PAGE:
My name is Mollie Charlotte Depledge. I am a great great granddaughter of William and Mary Depledge of Painthorpe, Yorkshire, who lived in the 18th century. My grandfather, William Depledge was born in 1842, and settled at Encounter Bay in 1855 with his brother James and mother Jane. Depledges have lived in the area ever since.
In 1839, Matthew, wife Mary Jagger and family settled at Encounter Bay. Mary died in March 1852. Matthew had long decided to marry Jane Depledge. He already knew Jane and her family as Mary’s mother and Jane’s mother were cousins. Jane and Matthew were married on 6 January 1855. Later that month Jane and her sons, William and James, and husband Matthew sailed in the Mermaid to Melbourne.
They landed in Melbourne in May 1855 and sailed on the Havilah for Port Adelaide. They disembarked on landing and walked through thick bushland, probably following an aboriginal track to the Hindmarsh River, where they were met by sons of Matthew and taken by bullock dray to their new home. The property bordered what is now the top end of Jagger Road.
The home had beautiful views of the Southern Ocean, West Island, The Bluff and Petrel Cove, the blue waters of Encounter Bay, Granite Island and Policeman’s Point, now Victor. When I was a child I often visited the old home, which was then in ruins. A couple of steps led down to the livingroom and not far from the back door was an underground tank which supplied them with rain water. On the far side of the livingroom one could see where stairs led to the upper floor which was a bedroom. On the outside wall on the southern end was the remains of a fireplace and may be five metres away was a mulberry tree which still bears lots of fruit. In the spring there were white flag iris flowering, double daffodils, several lavender bushes and an elderberry tree. I wouldn’t be surprised if they also brought out cutting of a white moss rose. I have planted two in the garden of the National Trust. These were grown from cuttings taken from a very old bush in my aunt’s garden at Encounter Bay. Matthew and James and William had plenty of hard work to do building stone walls (there was no fencing wire or wooden posts in those days), tending the garden and digging the potatoes and onions.
My father remembers being told that William would take half a bullock in the bullock dray to Bald Hills on the road to Yankalilla, and took butter into Victor and probably Port Elliott.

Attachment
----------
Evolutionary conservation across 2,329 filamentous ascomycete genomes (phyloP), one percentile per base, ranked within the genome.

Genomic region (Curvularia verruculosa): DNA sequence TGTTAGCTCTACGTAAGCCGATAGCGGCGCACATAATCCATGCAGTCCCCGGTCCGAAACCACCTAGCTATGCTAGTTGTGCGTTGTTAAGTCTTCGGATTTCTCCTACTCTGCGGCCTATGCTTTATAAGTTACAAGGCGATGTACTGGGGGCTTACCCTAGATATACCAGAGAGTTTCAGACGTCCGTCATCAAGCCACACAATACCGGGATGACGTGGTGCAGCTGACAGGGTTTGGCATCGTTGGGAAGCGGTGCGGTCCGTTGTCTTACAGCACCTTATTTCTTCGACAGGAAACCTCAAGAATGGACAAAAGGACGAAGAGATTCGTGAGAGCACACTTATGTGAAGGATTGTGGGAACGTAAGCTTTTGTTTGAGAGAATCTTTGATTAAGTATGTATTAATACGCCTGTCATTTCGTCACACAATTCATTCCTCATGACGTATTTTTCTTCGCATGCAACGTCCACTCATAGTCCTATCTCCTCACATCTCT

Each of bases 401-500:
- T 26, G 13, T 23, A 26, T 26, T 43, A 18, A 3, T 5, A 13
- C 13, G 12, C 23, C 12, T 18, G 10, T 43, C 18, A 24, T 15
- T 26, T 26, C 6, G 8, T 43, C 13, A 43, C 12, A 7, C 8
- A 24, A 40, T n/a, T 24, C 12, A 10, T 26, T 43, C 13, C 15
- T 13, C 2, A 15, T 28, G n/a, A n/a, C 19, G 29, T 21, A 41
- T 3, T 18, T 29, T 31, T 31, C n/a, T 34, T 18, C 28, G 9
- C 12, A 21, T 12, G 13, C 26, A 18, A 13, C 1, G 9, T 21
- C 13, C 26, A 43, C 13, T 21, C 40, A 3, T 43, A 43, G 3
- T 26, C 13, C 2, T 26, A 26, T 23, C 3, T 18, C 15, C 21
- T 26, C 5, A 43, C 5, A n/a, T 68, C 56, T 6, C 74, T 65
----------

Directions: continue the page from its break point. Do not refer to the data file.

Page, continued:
When he was 31, William decided to marry Charlotte Eliza Stimson of Waitpinga. Charlotte was born at sea south of South Africa. On a four inch square of paper, the captain wrote, ‘Charlotte was born on December 20th 1852. The weather was cloudy and windy and the ship was the Macedon”.
That little piece of paper was folded in four and pinned to Charlotte’s clothes, I presume for the whole voyage to Australia of nearly two months. How that little piece of paper has survived over 160 years really amazes me.
They were the second couple to be married in St Augustine’s Church in Victor Harbor. The first was Edie Jenkins, daughter of the captain of the Gem which sailed between Port Adelaide and Port Elliott.
William and Charlotte’s first home was a hut on a property that faced what is now Depledge Road which runs into Waitpinga Road. Waitpinga is west of Victor Harbor. Here Charlotte’s first was born, a daughter, Mary, but sadly she died in infancy.
In 1876 William’s stepfather, Matthew Jagger died so William and Charlotte moved into the larger home of William’s mother, Jane. Here six of Charlotte’s children were born: Anne, Amelia Clara, William Ernest, George Arthur, James Walter and Eliza Rosetta, so named as her mother could see The Bluff (Rosetta Head) from the window.
In April 1891, William bought Sections 3 and 4 in the Hundred of Waitpinga from Davey Jones, both coastal sections of land east of Kings Beach Road. Section 4 is still in the Depledge name. On the properties were two houses, one an old cottage built in 1865, and a stone home of two rooms which is still standing.
My father was born in the front bedroom on 17 September 1891 and that’s where he wanted to die. He had a stroke and I cared for him for over three years but sadly three weeks before he died he was hospitalised and died on 15 August 1978. He is buried – as were his grandmother, aunts and brothers and sisters (except for Ern who moved to Sydney) – in the Victor Harbor cemetery.
William was that upset when he found out that he was born out of wedlock and the treatment of his mother that he decided that no men would set foot on the property. So Anne, Clara and Eliza remained single. In June 1925, Charlotte died and her birth certificate was passed on to Anne. In June 1926, William died.
All of the treasures of William and Mary were passed on to Anne. When she died in 1948 all her possessions went to Clara and then Rosetta. It was Rosetta’s wish that these were donated to the Victor Harbor National Trust. My father was youngest of four sons and the only one to have children. I have a brother Geoffrey and a twin sister, Nancy who sadly died at age 50. It is now my duty to pass these on to the National Trust.